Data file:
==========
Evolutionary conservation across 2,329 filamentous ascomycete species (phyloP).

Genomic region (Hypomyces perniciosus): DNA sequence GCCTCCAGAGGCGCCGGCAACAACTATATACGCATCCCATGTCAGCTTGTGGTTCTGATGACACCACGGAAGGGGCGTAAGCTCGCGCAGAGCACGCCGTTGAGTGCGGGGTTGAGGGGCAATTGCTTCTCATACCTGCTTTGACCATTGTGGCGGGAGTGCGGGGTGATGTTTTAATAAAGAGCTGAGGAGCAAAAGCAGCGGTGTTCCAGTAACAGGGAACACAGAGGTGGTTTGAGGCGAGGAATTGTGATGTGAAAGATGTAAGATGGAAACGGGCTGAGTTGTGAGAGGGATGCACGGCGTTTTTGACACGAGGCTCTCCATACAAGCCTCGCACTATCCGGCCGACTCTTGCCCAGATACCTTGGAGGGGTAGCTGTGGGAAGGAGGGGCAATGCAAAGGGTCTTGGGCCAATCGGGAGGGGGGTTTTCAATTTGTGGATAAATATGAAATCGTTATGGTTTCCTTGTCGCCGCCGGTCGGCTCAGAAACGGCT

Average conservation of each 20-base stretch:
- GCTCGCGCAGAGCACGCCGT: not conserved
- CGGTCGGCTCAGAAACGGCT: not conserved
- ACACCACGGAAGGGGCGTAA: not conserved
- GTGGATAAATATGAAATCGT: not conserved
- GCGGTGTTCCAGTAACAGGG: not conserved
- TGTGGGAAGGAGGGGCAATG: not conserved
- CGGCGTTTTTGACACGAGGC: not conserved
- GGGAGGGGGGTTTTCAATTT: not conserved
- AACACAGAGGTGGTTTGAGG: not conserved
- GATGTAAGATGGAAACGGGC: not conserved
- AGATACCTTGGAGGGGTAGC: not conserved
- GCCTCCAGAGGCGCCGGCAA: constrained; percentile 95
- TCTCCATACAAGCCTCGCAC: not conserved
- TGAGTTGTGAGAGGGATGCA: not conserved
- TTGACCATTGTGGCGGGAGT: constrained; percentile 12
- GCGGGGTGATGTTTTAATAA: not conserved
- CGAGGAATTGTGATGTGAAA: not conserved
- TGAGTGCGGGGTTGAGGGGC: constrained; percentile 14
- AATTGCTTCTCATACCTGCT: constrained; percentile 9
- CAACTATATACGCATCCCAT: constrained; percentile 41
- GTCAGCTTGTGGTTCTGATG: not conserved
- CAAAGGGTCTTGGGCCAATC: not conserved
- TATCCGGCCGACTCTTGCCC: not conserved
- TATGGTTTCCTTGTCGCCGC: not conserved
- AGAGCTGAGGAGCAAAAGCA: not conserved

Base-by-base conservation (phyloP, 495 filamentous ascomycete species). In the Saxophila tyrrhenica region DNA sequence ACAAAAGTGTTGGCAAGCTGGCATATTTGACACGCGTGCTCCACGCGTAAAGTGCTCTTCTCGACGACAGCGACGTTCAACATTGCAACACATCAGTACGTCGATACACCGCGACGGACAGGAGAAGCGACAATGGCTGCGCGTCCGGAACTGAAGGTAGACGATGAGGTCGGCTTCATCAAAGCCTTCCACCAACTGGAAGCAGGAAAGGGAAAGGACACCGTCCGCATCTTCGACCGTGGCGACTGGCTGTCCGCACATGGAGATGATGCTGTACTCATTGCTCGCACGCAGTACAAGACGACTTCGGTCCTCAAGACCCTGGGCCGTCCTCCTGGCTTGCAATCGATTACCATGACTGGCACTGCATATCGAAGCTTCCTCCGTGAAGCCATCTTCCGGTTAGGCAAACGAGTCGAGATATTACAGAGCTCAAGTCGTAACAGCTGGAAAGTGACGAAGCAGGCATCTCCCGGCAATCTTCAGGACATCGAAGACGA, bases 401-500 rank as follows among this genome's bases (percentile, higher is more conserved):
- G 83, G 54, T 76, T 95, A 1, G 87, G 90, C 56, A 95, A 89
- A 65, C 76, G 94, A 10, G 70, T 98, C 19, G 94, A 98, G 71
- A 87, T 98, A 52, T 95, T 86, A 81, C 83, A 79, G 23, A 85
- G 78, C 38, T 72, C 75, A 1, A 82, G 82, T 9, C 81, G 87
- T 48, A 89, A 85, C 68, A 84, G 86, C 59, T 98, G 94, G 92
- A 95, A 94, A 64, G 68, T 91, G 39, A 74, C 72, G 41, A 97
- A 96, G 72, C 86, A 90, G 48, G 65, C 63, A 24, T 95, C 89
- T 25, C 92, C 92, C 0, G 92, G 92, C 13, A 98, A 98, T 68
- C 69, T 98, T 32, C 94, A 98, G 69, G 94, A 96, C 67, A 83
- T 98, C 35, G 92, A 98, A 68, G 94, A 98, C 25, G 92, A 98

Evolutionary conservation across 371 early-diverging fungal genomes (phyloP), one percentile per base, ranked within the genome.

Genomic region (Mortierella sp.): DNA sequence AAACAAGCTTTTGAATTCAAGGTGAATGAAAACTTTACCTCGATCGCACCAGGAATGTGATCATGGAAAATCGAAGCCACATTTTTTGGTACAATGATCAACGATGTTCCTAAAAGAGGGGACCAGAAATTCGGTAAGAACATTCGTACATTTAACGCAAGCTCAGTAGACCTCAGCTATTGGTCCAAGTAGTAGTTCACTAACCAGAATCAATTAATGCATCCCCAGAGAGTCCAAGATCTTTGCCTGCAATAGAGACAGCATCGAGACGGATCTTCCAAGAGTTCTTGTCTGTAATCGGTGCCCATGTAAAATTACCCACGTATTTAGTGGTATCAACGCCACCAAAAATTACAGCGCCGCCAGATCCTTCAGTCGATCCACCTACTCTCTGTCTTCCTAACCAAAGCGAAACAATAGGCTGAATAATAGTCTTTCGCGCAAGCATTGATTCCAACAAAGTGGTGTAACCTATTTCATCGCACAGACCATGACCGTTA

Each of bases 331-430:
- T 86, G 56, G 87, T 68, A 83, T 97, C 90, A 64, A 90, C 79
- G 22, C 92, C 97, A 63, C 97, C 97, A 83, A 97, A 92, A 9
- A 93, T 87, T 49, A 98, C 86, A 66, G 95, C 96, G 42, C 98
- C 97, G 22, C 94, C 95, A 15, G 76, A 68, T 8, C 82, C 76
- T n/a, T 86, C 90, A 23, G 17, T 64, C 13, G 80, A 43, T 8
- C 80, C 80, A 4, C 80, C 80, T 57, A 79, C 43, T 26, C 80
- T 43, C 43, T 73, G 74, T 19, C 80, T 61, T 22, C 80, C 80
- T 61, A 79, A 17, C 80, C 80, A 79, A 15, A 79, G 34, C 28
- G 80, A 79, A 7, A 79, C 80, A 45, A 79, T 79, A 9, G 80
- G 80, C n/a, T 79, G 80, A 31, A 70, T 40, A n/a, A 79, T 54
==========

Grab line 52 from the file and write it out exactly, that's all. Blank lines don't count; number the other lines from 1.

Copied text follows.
- G 80, C n/a, T 79, G 80, A 31, A 70, T 40, A n/a, A 79, T 54